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For nearly four decades, October has been recognized as National Breast Cancer Awareness Month. Just as the air settles into the crisp chill of autumn, October remains saturated in neon pink. Pink ribbons, t-shirts, and cookies advocate breast cancer awareness and fundraising each year.

However, prostate cancer awareness lurks in the September shadows. With National Suicide Prevention Awareness Month and National Sickle Cell Awareness Month dominating the headlines in September each year, Prostate Cancer Awareness Month is forgotten. Prostate Cancer is one of the most common cancers affecting American men, yet it’s often overlooked. [1] This general lack of awareness, especially about the risk factors, is a serious concern. Prostate cancer is nearly as common as Breast Cancer, affecting 1 out of every 8 men. [2]

The Wellness Way understanding of hormonal and immune-based imbalances like cancer is to look at the traumas, toxins, and thoughts behind the imbalances. While conventional treatments may still be necessary, eliminating these stressors can support healing. 

What is Prostate Cancer?

The prostate gland is located inside a man’s groin below the bladder and next to the rectum. The prostate is a vital sexual organ for a man’s reproductive system. It produces the necessary fluid for semen, which requires testosterone to function. [3] When some prostate cells begin to mutate and divide faster than other cells, the healthy cells die while the mutated (altered) cells form a tumor. [4]

Although theres a correlation between prostate cancer and men over 65, this is merely due to the average age of diagnosis, which is 69 years. [5] Before accepting the ageprostate cancer link, men should first consider that many factors could increase their risk. Here are some of them:

  • Hormone imbalances
  • Chronic inflammation
  • Lifestyle behaviors
  • Racial background and certain genetic mutations
  • Family history

Men of African descent have a high risk of developing prostate cancer, whereas Asian Americans have a low risk of prostate cancer. [6] Family medical history is a strong indicator of risk. A family history of prostate, ovarian, colon, pancreatic, or breast cancer increases a man’s risk of developing prostate cancer. [7]

According to the American Cancer Society, the proportion of men with advanced prostate cancer has doubled over the past 10 years. It’s increased from 3.9% to 8.2%. [8] Routine physical exams and prostate health screenings are the best ways to avoid advanced prostate cancer. In fact, if diagnosed early enough, prostate cancer is highly treatable.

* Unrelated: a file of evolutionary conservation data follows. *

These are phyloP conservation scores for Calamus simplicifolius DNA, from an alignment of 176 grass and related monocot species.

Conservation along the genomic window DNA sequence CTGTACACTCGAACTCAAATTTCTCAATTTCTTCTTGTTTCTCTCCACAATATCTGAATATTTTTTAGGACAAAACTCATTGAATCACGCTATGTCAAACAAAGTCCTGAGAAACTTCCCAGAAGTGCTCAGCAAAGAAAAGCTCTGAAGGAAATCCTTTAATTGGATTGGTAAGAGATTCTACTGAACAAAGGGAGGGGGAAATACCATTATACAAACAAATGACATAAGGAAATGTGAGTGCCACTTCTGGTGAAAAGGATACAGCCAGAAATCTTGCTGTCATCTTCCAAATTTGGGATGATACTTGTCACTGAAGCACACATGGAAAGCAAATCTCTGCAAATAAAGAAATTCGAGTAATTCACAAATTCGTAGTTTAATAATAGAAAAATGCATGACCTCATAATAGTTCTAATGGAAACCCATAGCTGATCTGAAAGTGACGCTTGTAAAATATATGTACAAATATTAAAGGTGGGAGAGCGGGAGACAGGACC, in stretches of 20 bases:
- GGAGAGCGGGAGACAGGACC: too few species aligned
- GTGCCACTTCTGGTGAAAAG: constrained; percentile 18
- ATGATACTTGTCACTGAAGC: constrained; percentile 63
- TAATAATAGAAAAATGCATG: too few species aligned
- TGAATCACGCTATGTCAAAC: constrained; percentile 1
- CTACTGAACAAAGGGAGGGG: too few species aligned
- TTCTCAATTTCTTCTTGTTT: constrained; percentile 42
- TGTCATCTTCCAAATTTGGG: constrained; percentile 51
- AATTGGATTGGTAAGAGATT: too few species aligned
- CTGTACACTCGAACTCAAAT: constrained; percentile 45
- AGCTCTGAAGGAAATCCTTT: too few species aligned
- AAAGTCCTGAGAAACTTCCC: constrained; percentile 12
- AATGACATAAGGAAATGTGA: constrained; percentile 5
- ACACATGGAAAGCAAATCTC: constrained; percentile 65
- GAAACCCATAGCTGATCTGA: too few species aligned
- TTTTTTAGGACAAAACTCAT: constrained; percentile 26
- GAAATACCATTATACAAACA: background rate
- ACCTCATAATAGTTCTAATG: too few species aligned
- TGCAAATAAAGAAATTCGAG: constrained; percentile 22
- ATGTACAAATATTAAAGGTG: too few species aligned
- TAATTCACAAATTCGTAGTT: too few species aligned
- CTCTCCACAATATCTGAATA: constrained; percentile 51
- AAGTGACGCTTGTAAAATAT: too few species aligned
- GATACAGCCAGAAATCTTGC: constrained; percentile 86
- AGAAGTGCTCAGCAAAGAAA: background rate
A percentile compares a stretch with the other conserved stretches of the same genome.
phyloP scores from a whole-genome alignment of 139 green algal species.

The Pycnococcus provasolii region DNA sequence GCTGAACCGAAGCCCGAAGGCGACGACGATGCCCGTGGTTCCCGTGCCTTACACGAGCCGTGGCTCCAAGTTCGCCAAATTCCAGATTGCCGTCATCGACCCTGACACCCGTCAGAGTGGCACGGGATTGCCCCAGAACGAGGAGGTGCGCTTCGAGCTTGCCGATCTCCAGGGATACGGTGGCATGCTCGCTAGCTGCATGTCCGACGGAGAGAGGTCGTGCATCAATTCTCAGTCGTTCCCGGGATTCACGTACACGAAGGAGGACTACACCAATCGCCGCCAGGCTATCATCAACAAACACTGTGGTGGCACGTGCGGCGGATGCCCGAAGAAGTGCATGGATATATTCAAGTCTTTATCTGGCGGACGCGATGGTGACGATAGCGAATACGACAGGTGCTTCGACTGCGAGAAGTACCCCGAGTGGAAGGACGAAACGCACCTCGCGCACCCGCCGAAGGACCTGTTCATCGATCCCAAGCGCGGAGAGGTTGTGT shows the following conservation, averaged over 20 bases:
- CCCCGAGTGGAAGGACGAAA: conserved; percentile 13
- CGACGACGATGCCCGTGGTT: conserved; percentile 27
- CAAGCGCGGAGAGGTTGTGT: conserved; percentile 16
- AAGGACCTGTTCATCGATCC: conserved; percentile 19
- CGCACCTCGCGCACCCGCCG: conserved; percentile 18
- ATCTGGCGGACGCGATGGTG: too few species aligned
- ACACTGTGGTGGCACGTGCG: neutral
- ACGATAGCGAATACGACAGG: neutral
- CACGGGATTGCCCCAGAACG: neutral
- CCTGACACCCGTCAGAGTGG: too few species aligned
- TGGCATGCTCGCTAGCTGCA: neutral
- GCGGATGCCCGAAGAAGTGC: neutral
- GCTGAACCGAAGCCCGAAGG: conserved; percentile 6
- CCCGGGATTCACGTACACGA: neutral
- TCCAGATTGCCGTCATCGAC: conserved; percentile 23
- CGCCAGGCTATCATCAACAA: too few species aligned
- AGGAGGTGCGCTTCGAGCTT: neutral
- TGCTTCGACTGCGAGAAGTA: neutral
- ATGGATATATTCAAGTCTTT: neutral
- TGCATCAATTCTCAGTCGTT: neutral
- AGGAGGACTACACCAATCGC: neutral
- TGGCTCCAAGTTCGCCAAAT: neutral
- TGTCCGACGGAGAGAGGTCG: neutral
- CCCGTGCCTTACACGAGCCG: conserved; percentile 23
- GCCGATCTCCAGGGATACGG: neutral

Early Detection is Key

When a tumor begins developing within the prostate, it’s often not large enough to cause symptoms that would warrant a doctor’s visit. Clinical trials at Johns Hopkins found that “About 85% of prostate cancers are detected during early screening tests, before the patient develops any symptoms.” [9] In a 2022 study, over half of the men surveyed admitted they hadn’t yearly health screenings or lab tests. In other words, a man could be in the early stages of prostate cancer for years without realizing it. [10] But as prostate cancer advances in severity, patients may experience the following: [11]

  • Difficult and painful urination, including a strong urge to urinate more frequently and/or the inability to empty the bladder.
  • Erectile Dysfunction or painful ejaculation
  • Blood in urine or semen.
  • Groin and rectum discomfort/pressure as the enlargement of the prostate presses against nerves in the rectum and groin area
  • Back, hip, and pelvic pain
  • Fatigue and muscle weakness

However, some of these symptoms can also overlap with benign prostatic hyperplasia (BPH), or other conditions. [12] Either way, it’s important for men to talk to their healthcare practitioner about these symptoms to receive an accurate diagnosis.

How Does Mainstream Medicine Diagnose Prostate Cancer?

Ideally, a man would do routine bloodwork and other health exams to avoid a surprise advanced-stage diagnosis of the disease. These early-detection screenings are conducted by a primary care doctor and/or a referred urologist. They often include the following:
  • Medical History Assessment: The healthcare provider starts by taking a detailed medical history. They’ll ask about pain or discomforts, their duration, and any contributing factors. He or she will also ask about a family history of prostate and other cancers, which would increase risk.
  • Digital Rectal Exam (DRE): Depending on the man’s age and physical symptoms, the medical practitioner may perform a DRE. This is to check for abnormalities in the thickness, consistency, or shape of the prostate gland and determine if further tests are needed. [13] This involves inserting a gloved, lubricated finger into the rectum to examine the prostate. The DRE is a common procedure but cannot diagnose early stages of prostate cancer on its own. [14]